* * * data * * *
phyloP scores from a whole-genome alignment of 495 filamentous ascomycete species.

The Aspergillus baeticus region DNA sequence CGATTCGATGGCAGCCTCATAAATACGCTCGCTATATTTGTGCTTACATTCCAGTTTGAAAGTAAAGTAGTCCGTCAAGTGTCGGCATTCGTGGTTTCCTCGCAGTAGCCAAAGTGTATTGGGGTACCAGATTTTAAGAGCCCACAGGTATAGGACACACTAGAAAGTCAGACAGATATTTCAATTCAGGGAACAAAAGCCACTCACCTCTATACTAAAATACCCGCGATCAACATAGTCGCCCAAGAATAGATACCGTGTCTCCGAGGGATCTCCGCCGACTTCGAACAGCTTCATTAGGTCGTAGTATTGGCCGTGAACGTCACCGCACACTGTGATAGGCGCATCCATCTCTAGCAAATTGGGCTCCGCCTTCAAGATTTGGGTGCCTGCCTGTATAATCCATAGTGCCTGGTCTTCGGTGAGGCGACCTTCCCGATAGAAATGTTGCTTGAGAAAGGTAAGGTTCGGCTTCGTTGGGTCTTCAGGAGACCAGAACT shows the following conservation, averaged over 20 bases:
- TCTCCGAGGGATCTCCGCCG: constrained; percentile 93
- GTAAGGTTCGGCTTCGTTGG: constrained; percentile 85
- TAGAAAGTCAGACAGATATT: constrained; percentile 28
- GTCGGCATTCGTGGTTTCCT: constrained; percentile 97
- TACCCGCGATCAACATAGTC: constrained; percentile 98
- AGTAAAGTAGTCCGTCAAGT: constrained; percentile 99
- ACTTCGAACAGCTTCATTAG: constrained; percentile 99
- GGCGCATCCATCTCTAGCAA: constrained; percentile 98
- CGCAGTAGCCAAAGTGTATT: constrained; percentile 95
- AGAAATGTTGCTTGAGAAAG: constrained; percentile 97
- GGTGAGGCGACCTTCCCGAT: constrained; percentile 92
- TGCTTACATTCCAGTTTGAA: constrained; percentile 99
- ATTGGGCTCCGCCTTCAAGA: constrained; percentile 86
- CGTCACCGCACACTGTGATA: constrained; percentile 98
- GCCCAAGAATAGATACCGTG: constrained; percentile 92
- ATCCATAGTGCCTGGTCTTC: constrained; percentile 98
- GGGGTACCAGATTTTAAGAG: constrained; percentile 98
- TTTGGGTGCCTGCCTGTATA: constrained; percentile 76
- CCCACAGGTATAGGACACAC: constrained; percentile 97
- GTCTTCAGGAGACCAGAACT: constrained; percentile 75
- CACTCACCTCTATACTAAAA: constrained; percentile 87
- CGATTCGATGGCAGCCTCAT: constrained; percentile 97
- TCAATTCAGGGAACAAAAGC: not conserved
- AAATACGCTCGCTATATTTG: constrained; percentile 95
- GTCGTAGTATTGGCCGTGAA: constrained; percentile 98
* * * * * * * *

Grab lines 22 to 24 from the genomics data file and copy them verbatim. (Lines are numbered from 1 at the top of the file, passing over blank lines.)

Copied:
- GTCTTCAGGAGACCAGAACT: constrained; percentile 75
- CACTCACCTCTATACTAAAA: constrained; percentile 87
- CGATTCGATGGCAGCCTCAT: constrained; percentile 97